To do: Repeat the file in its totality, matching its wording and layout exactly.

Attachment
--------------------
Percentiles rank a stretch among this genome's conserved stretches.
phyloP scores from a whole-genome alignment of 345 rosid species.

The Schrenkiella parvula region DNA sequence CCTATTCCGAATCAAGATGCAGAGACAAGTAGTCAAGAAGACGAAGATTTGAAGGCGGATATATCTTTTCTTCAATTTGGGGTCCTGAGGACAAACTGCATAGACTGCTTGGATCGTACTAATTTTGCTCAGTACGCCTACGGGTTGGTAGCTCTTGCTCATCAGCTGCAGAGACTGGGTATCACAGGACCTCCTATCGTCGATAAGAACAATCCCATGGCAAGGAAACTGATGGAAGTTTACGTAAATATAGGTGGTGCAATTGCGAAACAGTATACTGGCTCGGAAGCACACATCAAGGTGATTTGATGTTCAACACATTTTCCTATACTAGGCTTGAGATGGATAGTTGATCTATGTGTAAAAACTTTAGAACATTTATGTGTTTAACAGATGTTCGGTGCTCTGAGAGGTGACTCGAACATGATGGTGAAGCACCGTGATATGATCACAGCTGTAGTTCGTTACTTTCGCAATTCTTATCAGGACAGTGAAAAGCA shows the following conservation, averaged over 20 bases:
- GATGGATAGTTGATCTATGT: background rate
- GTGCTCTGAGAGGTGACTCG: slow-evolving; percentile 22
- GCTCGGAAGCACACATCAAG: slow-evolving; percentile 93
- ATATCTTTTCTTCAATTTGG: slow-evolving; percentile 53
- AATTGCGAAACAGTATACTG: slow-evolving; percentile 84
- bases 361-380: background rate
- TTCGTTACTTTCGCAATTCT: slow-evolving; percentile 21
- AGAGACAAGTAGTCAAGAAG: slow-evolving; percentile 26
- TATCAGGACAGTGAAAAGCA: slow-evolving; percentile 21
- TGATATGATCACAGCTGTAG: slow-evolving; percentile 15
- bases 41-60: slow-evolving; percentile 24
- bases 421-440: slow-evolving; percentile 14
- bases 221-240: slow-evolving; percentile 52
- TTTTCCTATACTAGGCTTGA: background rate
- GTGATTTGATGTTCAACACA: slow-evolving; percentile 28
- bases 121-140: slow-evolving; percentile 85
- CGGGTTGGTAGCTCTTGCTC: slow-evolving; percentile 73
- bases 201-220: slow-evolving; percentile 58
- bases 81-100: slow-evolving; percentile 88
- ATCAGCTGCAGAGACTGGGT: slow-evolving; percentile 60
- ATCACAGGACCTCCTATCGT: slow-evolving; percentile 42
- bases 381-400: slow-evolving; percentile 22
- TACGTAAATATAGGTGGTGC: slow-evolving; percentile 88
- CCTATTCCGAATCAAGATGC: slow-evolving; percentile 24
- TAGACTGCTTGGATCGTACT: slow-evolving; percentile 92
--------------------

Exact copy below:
Percentiles rank a stretch among this genome's conserved stretches.
phyloP scores from a whole-genome alignment of 345 rosid species.

The Schrenkiella parvula region DNA sequence CCTATTCCGAATCAAGATGCAGAGACAAGTAGTCAAGAAGACGAAGATTTGAAGGCGGATATATCTTTTCTTCAATTTGGGGTCCTGAGGACAAACTGCATAGACTGCTTGGATCGTACTAATTTTGCTCAGTACGCCTACGGGTTGGTAGCTCTTGCTCATCAGCTGCAGAGACTGGGTATCACAGGACCTCCTATCGTCGATAAGAACAATCCCATGGCAAGGAAACTGATGGAAGTTTACGTAAATATAGGTGGTGCAATTGCGAAACAGTATACTGGCTCGGAAGCACACATCAAGGTGATTTGATGTTCAACACATTTTCCTATACTAGGCTTGAGATGGATAGTTGATCTATGTGTAAAAACTTTAGAACATTTATGTGTTTAACAGATGTTCGGTGCTCTGAGAGGTGACTCGAACATGATGGTGAAGCACCGTGATATGATCACAGCTGTAGTTCGTTACTTTCGCAATTCTTATCAGGACAGTGAAAAGCA shows the following conservation, averaged over 20 bases:
- GATGGATAGTTGATCTATGT: background rate
- GTGCTCTGAGAGGTGACTCG: slow-evolving; percentile 22
- GCTCGGAAGCACACATCAAG: slow-evolving; percentile 93
- ATATCTTTTCTTCAATTTGG: slow-evolving; percentile 53
- AATTGCGAAACAGTATACTG: slow-evolving; percentile 84
- bases 361-380: background rate
- TTCGTTACTTTCGCAATTCT: slow-evolving; percentile 21
- AGAGACAAGTAGTCAAGAAG: slow-evolving; percentile 26
- TATCAGGACAGTGAAAAGCA: slow-evolving; percentile 21
- TGATATGATCACAGCTGTAG: slow-evolving; percentile 15
- bases 41-60: slow-evolving; percentile 24
- bases 421-440: slow-evolving; percentile 14
- bases 221-240: slow-evolving; percentile 52
- TTTTCCTATACTAGGCTTGA: background rate
- GTGATTTGATGTTCAACACA: slow-evolving; percentile 28
- bases 121-140: slow-evolving; percentile 85
- CGGGTTGGTAGCTCTTGCTC: slow-evolving; percentile 73
- bases 201-220: slow-evolving; percentile 58
- bases 81-100: slow-evolving; percentile 88
- ATCAGCTGCAGAGACTGGGT: slow-evolving; percentile 60
- ATCACAGGACCTCCTATCGT: slow-evolving; percentile 42
- bases 381-400: slow-evolving; percentile 22
- TACGTAAATATAGGTGGTGC: slow-evolving; percentile 88
- CCTATTCCGAATCAAGATGC: slow-evolving; percentile 24
- TAGACTGCTTGGATCGTACT: slow-evolving; percentile 92